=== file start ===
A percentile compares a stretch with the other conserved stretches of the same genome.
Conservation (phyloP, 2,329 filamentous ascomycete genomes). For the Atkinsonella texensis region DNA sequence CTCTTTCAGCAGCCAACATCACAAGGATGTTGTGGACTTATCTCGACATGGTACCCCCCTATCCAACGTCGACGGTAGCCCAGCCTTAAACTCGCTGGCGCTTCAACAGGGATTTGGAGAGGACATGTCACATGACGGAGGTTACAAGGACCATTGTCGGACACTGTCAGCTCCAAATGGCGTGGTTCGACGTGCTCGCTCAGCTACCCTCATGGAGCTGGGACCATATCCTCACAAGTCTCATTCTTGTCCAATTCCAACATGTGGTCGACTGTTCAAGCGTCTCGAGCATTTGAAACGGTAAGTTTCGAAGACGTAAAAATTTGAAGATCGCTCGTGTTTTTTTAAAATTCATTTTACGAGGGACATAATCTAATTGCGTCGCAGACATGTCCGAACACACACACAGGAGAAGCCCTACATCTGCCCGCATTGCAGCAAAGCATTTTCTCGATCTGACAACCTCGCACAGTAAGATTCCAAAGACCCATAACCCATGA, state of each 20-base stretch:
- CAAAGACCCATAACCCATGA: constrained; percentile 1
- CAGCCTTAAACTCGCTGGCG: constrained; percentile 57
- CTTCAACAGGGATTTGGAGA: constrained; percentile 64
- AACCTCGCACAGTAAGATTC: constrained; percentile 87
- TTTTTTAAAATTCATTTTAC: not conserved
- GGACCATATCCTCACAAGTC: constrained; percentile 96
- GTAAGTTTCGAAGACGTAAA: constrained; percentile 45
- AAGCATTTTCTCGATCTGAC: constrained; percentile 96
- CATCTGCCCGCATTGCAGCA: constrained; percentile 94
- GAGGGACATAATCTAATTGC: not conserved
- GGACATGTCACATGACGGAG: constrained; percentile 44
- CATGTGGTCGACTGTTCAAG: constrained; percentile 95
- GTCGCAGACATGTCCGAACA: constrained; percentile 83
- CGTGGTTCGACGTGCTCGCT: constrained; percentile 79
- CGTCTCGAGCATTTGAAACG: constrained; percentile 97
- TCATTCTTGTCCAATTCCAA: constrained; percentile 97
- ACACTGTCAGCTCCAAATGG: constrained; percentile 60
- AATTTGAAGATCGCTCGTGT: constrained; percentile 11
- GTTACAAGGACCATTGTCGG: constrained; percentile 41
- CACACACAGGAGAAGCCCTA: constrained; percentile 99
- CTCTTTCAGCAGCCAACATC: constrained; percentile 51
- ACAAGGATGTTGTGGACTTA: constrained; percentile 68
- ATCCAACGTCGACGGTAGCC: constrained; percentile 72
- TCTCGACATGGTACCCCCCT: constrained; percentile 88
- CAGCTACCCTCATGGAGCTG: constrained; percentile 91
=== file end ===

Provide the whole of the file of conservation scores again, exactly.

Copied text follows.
A percentile compares a stretch with the other conserved stretches of the same genome.
Conservation (phyloP, 2,329 filamentous ascomycete genomes). For the Atkinsonella texensis region DNA sequence CTCTTTCAGCAGCCAACATCACAAGGATGTTGTGGACTTATCTCGACATGGTACCCCCCTATCCAACGTCGACGGTAGCCCAGCCTTAAACTCGCTGGCGCTTCAACAGGGATTTGGAGAGGACATGTCACATGACGGAGGTTACAAGGACCATTGTCGGACACTGTCAGCTCCAAATGGCGTGGTTCGACGTGCTCGCTCAGCTACCCTCATGGAGCTGGGACCATATCCTCACAAGTCTCATTCTTGTCCAATTCCAACATGTGGTCGACTGTTCAAGCGTCTCGAGCATTTGAAACGGTAAGTTTCGAAGACGTAAAAATTTGAAGATCGCTCGTGTTTTTTTAAAATTCATTTTACGAGGGACATAATCTAATTGCGTCGCAGACATGTCCGAACACACACACAGGAGAAGCCCTACATCTGCCCGCATTGCAGCAAAGCATTTTCTCGATCTGACAACCTCGCACAGTAAGATTCCAAAGACCCATAACCCATGA, state of each 20-base stretch:
- CAAAGACCCATAACCCATGA: constrained; percentile 1
- CAGCCTTAAACTCGCTGGCG: constrained; percentile 57
- CTTCAACAGGGATTTGGAGA: constrained; percentile 64
- AACCTCGCACAGTAAGATTC: constrained; percentile 87
- TTTTTTAAAATTCATTTTAC: not conserved
- GGACCATATCCTCACAAGTC: constrained; percentile 96
- GTAAGTTTCGAAGACGTAAA: constrained; percentile 45
- AAGCATTTTCTCGATCTGAC: constrained; percentile 96
- CATCTGCCCGCATTGCAGCA: constrained; percentile 94
- GAGGGACATAATCTAATTGC: not conserved
- GGACATGTCACATGACGGAG: constrained; percentile 44
- CATGTGGTCGACTGTTCAAG: constrained; percentile 95
- GTCGCAGACATGTCCGAACA: constrained; percentile 83
- CGTGGTTCGACGTGCTCGCT: constrained; percentile 79
- CGTCTCGAGCATTTGAAACG: constrained; percentile 97
- TCATTCTTGTCCAATTCCAA: constrained; percentile 97
- ACACTGTCAGCTCCAAATGG: constrained; percentile 60
- AATTTGAAGATCGCTCGTGT: constrained; percentile 11
- GTTACAAGGACCATTGTCGG: constrained; percentile 41
- CACACACAGGAGAAGCCCTA: constrained; percentile 99
- CTCTTTCAGCAGCCAACATC: constrained; percentile 51
- ACAAGGATGTTGTGGACTTA: constrained; percentile 68
- ATCCAACGTCGACGGTAGCC: constrained; percentile 72
- TCTCGACATGGTACCCCCCT: constrained; percentile 88
- CAGCTACCCTCATGGAGCTG: constrained; percentile 91